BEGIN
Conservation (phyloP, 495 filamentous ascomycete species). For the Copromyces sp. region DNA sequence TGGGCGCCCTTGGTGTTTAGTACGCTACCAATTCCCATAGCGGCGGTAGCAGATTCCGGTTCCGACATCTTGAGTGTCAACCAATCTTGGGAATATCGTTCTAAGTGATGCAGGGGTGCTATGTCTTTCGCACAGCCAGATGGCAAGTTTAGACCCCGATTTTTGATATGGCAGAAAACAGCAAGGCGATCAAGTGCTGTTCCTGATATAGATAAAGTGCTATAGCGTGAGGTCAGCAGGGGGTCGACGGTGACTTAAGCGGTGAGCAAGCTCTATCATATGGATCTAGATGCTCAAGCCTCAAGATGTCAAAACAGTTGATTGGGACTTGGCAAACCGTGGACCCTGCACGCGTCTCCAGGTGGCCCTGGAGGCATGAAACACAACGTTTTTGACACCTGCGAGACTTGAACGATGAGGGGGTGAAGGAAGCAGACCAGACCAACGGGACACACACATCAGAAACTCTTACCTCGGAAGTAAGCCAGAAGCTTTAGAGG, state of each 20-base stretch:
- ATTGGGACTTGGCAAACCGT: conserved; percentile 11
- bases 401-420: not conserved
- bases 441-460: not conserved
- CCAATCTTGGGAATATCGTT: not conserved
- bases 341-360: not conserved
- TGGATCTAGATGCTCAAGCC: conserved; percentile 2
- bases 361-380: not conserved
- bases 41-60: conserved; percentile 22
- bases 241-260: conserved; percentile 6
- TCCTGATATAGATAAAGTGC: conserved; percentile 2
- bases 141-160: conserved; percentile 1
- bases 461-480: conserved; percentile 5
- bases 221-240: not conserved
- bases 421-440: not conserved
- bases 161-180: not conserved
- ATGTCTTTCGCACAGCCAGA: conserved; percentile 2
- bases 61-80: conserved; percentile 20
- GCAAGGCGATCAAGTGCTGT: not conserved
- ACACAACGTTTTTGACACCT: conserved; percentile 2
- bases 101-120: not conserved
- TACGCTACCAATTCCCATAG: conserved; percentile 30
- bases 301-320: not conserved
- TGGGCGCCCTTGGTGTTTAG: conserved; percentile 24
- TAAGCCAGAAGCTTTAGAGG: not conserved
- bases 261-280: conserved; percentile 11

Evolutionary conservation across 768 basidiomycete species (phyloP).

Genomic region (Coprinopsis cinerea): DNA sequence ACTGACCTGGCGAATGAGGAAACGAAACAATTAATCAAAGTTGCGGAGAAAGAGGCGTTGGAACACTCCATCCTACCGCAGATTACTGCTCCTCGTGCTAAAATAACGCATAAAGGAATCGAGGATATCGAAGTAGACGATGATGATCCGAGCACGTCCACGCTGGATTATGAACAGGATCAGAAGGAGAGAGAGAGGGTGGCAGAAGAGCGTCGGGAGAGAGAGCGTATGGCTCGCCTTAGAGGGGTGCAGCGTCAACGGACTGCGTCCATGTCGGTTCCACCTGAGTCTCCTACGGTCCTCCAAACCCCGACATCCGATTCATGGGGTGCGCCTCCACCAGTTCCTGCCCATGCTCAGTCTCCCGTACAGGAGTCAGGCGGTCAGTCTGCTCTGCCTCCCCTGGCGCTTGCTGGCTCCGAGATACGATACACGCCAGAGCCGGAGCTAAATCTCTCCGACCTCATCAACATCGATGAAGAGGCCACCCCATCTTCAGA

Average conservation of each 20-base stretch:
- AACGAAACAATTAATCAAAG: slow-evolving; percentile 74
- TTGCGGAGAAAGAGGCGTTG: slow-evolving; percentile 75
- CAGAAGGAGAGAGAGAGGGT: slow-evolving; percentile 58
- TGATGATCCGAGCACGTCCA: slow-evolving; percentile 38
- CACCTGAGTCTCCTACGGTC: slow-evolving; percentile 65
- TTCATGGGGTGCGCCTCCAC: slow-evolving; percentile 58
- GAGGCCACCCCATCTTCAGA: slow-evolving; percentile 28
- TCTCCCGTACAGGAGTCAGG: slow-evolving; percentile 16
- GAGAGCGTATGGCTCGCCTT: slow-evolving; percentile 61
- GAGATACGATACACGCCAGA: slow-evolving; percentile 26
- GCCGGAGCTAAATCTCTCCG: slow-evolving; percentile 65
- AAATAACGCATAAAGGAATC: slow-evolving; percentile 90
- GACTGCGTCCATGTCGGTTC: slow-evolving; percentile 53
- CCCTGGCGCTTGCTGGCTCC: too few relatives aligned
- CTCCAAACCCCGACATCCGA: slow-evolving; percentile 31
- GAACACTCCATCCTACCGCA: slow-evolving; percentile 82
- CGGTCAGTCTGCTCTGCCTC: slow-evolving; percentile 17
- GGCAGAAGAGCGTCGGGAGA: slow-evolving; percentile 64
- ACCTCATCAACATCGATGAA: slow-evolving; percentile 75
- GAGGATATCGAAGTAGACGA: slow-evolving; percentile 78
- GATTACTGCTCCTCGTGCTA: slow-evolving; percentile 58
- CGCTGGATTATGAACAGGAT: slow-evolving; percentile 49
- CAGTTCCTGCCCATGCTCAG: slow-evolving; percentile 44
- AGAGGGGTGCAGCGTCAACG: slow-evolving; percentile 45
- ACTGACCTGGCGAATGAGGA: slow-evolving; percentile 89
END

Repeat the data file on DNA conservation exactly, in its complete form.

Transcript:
Conservation (phyloP, 495 filamentous ascomycete species). For the Copromyces sp. region DNA sequence TGGGCGCCCTTGGTGTTTAGTACGCTACCAATTCCCATAGCGGCGGTAGCAGATTCCGGTTCCGACATCTTGAGTGTCAACCAATCTTGGGAATATCGTTCTAAGTGATGCAGGGGTGCTATGTCTTTCGCACAGCCAGATGGCAAGTTTAGACCCCGATTTTTGATATGGCAGAAAACAGCAAGGCGATCAAGTGCTGTTCCTGATATAGATAAAGTGCTATAGCGTGAGGTCAGCAGGGGGTCGACGGTGACTTAAGCGGTGAGCAAGCTCTATCATATGGATCTAGATGCTCAAGCCTCAAGATGTCAAAACAGTTGATTGGGACTTGGCAAACCGTGGACCCTGCACGCGTCTCCAGGTGGCCCTGGAGGCATGAAACACAACGTTTTTGACACCTGCGAGACTTGAACGATGAGGGGGTGAAGGAAGCAGACCAGACCAACGGGACACACACATCAGAAACTCTTACCTCGGAAGTAAGCCAGAAGCTTTAGAGG, state of each 20-base stretch:
- ATTGGGACTTGGCAAACCGT: conserved; percentile 11
- bases 401-420: not conserved
- bases 441-460: not conserved
- CCAATCTTGGGAATATCGTT: not conserved
- bases 341-360: not conserved
- TGGATCTAGATGCTCAAGCC: conserved; percentile 2
- bases 361-380: not conserved
- bases 41-60: conserved; percentile 22
- bases 241-260: conserved; percentile 6
- TCCTGATATAGATAAAGTGC: conserved; percentile 2
- bases 141-160: conserved; percentile 1
- bases 461-480: conserved; percentile 5
- bases 221-240: not conserved
- bases 421-440: not conserved
- bases 161-180: not conserved
- ATGTCTTTCGCACAGCCAGA: conserved; percentile 2
- bases 61-80: conserved; percentile 20
- GCAAGGCGATCAAGTGCTGT: not conserved
- ACACAACGTTTTTGACACCT: conserved; percentile 2
- bases 101-120: not conserved
- TACGCTACCAATTCCCATAG: conserved; percentile 30
- bases 301-320: not conserved
- TGGGCGCCCTTGGTGTTTAG: conserved; percentile 24
- TAAGCCAGAAGCTTTAGAGG: not conserved
- bases 261-280: conserved; percentile 11

Evolutionary conservation across 768 basidiomycete species (phyloP).

Genomic region (Coprinopsis cinerea): DNA sequence ACTGACCTGGCGAATGAGGAAACGAAACAATTAATCAAAGTTGCGGAGAAAGAGGCGTTGGAACACTCCATCCTACCGCAGATTACTGCTCCTCGTGCTAAAATAACGCATAAAGGAATCGAGGATATCGAAGTAGACGATGATGATCCGAGCACGTCCACGCTGGATTATGAACAGGATCAGAAGGAGAGAGAGAGGGTGGCAGAAGAGCGTCGGGAGAGAGAGCGTATGGCTCGCCTTAGAGGGGTGCAGCGTCAACGGACTGCGTCCATGTCGGTTCCACCTGAGTCTCCTACGGTCCTCCAAACCCCGACATCCGATTCATGGGGTGCGCCTCCACCAGTTCCTGCCCATGCTCAGTCTCCCGTACAGGAGTCAGGCGGTCAGTCTGCTCTGCCTCCCCTGGCGCTTGCTGGCTCCGAGATACGATACACGCCAGAGCCGGAGCTAAATCTCTCCGACCTCATCAACATCGATGAAGAGGCCACCCCATCTTCAGA

Average conservation of each 20-base stretch:
- AACGAAACAATTAATCAAAG: slow-evolving; percentile 74
- TTGCGGAGAAAGAGGCGTTG: slow-evolving; percentile 75
- CAGAAGGAGAGAGAGAGGGT: slow-evolving; percentile 58
- TGATGATCCGAGCACGTCCA: slow-evolving; percentile 38
- CACCTGAGTCTCCTACGGTC: slow-evolving; percentile 65
- TTCATGGGGTGCGCCTCCAC: slow-evolving; percentile 58
- GAGGCCACCCCATCTTCAGA: slow-evolving; percentile 28
- TCTCCCGTACAGGAGTCAGG: slow-evolving; percentile 16
- GAGAGCGTATGGCTCGCCTT: slow-evolving; percentile 61
- GAGATACGATACACGCCAGA: slow-evolving; percentile 26
- GCCGGAGCTAAATCTCTCCG: slow-evolving; percentile 65
- AAATAACGCATAAAGGAATC: slow-evolving; percentile 90
- GACTGCGTCCATGTCGGTTC: slow-evolving; percentile 53
- CCCTGGCGCTTGCTGGCTCC: too few relatives aligned
- CTCCAAACCCCGACATCCGA: slow-evolving; percentile 31
- GAACACTCCATCCTACCGCA: slow-evolving; percentile 82
- CGGTCAGTCTGCTCTGCCTC: slow-evolving; percentile 17
- GGCAGAAGAGCGTCGGGAGA: slow-evolving; percentile 64
- ACCTCATCAACATCGATGAA: slow-evolving; percentile 75
- GAGGATATCGAAGTAGACGA: slow-evolving; percentile 78
- GATTACTGCTCCTCGTGCTA: slow-evolving; percentile 58
- CGCTGGATTATGAACAGGAT: slow-evolving; percentile 49
- CAGTTCCTGCCCATGCTCAG: slow-evolving; percentile 44
- AGAGGGGTGCAGCGTCAACG: slow-evolving; percentile 45
- ACTGACCTGGCGAATGAGGA: slow-evolving; percentile 89